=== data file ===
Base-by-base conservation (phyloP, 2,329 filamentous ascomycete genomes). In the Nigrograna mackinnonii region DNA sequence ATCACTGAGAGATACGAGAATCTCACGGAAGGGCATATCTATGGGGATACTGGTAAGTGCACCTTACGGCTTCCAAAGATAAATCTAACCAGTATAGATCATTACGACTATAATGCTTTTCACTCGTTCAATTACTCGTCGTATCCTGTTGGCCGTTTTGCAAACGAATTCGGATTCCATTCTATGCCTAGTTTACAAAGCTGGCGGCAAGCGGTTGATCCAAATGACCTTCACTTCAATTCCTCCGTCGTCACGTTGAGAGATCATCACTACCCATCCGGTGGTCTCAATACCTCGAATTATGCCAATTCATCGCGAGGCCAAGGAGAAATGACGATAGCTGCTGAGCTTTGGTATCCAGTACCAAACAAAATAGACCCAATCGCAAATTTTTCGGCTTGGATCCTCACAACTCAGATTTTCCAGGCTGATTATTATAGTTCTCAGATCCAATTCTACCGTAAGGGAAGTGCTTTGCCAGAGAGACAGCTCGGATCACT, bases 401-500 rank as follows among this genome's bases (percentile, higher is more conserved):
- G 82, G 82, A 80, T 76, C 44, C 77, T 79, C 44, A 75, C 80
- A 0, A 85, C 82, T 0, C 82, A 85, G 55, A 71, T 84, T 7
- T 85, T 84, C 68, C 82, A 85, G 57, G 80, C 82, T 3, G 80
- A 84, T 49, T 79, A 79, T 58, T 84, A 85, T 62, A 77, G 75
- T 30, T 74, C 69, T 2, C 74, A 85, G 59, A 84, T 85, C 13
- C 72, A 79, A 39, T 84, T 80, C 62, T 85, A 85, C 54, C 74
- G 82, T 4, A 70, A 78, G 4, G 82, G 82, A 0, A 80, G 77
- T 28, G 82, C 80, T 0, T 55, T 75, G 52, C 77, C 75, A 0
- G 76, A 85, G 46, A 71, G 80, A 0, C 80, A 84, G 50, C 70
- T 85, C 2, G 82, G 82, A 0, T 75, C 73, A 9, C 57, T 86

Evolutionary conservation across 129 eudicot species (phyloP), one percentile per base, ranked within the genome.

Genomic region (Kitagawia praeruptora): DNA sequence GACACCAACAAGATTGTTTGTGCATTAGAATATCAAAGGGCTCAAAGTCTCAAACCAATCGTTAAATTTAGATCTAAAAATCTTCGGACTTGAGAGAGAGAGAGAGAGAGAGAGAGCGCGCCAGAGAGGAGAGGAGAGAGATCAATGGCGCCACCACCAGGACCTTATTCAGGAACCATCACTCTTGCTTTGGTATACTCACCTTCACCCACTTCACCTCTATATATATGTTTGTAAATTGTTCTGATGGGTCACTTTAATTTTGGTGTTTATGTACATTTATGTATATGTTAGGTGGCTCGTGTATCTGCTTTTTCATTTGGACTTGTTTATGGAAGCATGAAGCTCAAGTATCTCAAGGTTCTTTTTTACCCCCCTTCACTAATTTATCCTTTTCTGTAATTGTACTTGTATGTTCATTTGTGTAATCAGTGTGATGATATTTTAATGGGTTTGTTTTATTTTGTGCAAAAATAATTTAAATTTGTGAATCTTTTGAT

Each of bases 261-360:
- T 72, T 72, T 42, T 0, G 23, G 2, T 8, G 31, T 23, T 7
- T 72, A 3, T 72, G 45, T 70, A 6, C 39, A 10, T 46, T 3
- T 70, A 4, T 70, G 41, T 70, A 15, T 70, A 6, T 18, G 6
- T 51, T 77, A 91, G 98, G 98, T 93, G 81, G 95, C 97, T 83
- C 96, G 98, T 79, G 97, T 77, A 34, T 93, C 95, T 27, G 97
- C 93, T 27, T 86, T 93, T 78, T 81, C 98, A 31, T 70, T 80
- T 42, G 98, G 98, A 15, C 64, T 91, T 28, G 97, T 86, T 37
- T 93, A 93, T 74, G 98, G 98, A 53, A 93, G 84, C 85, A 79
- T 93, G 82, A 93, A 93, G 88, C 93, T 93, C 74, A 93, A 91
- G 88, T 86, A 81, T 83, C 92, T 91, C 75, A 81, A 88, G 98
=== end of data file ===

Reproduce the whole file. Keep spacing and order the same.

Base-by-base conservation (phyloP, 2,329 filamentous ascomycete genomes). In the Nigrograna mackinnonii region DNA sequence ATCACTGAGAGATACGAGAATCTCACGGAAGGGCATATCTATGGGGATACTGGTAAGTGCACCTTACGGCTTCCAAAGATAAATCTAACCAGTATAGATCATTACGACTATAATGCTTTTCACTCGTTCAATTACTCGTCGTATCCTGTTGGCCGTTTTGCAAACGAATTCGGATTCCATTCTATGCCTAGTTTACAAAGCTGGCGGCAAGCGGTTGATCCAAATGACCTTCACTTCAATTCCTCCGTCGTCACGTTGAGAGATCATCACTACCCATCCGGTGGTCTCAATACCTCGAATTATGCCAATTCATCGCGAGGCCAAGGAGAAATGACGATAGCTGCTGAGCTTTGGTATCCAGTACCAAACAAAATAGACCCAATCGCAAATTTTTCGGCTTGGATCCTCACAACTCAGATTTTCCAGGCTGATTATTATAGTTCTCAGATCCAATTCTACCGTAAGGGAAGTGCTTTGCCAGAGAGACAGCTCGGATCACT, bases 401-500 rank as follows among this genome's bases (percentile, higher is more conserved):
- G 82, G 82, A 80, T 76, C 44, C 77, T 79, C 44, A 75, C 80
- A 0, A 85, C 82, T 0, C 82, A 85, G 55, A 71, T 84, T 7
- T 85, T 84, C 68, C 82, A 85, G 57, G 80, C 82, T 3, G 80
- A 84, T 49, T 79, A 79, T 58, T 84, A 85, T 62, A 77, G 75
- T 30, T 74, C 69, T 2, C 74, A 85, G 59, A 84, T 85, C 13
- C 72, A 79, A 39, T 84, T 80, C 62, T 85, A 85, C 54, C 74
- G 82, T 4, A 70, A 78, G 4, G 82, G 82, A 0, A 80, G 77
- T 28, G 82, C 80, T 0, T 55, T 75, G 52, C 77, C 75, A 0
- G 76, A 85, G 46, A 71, G 80, A 0, C 80, A 84, G 50, C 70
- T 85, C 2, G 82, G 82, A 0, T 75, C 73, A 9, C 57, T 86

Evolutionary conservation across 129 eudicot species (phyloP), one percentile per base, ranked within the genome.

Genomic region (Kitagawia praeruptora): DNA sequence GACACCAACAAGATTGTTTGTGCATTAGAATATCAAAGGGCTCAAAGTCTCAAACCAATCGTTAAATTTAGATCTAAAAATCTTCGGACTTGAGAGAGAGAGAGAGAGAGAGAGAGCGCGCCAGAGAGGAGAGGAGAGAGATCAATGGCGCCACCACCAGGACCTTATTCAGGAACCATCACTCTTGCTTTGGTATACTCACCTTCACCCACTTCACCTCTATATATATGTTTGTAAATTGTTCTGATGGGTCACTTTAATTTTGGTGTTTATGTACATTTATGTATATGTTAGGTGGCTCGTGTATCTGCTTTTTCATTTGGACTTGTTTATGGAAGCATGAAGCTCAAGTATCTCAAGGTTCTTTTTTACCCCCCTTCACTAATTTATCCTTTTCTGTAATTGTACTTGTATGTTCATTTGTGTAATCAGTGTGATGATATTTTAATGGGTTTGTTTTATTTTGTGCAAAAATAATTTAAATTTGTGAATCTTTTGAT

Each of bases 261-360:
- T 72, T 72, T 42, T 0, G 23, G 2, T 8, G 31, T 23, T 7
- T 72, A 3, T 72, G 45, T 70, A 6, C 39, A 10, T 46, T 3
- T 70, A 4, T 70, G 41, T 70, A 15, T 70, A 6, T 18, G 6
- T 51, T 77, A 91, G 98, G 98, T 93, G 81, G 95, C 97, T 83
- C 96, G 98, T 79, G 97, T 77, A 34, T 93, C 95, T 27, G 97
- C 93, T 27, T 86, T 93, T 78, T 81, C 98, A 31, T 70, T 80
- T 42, G 98, G 98, A 15, C 64, T 91, T 28, G 97, T 86, T 37
- T 93, A 93, T 74, G 98, G 98, A 53, A 93, G 84, C 85, A 79
- T 93, G 82, A 93, A 93, G 88, C 93, T 93, C 74, A 93, A 91
- G 88, T 86, A 81, T 83, C 92, T 91, C 75, A 81, A 88, G 98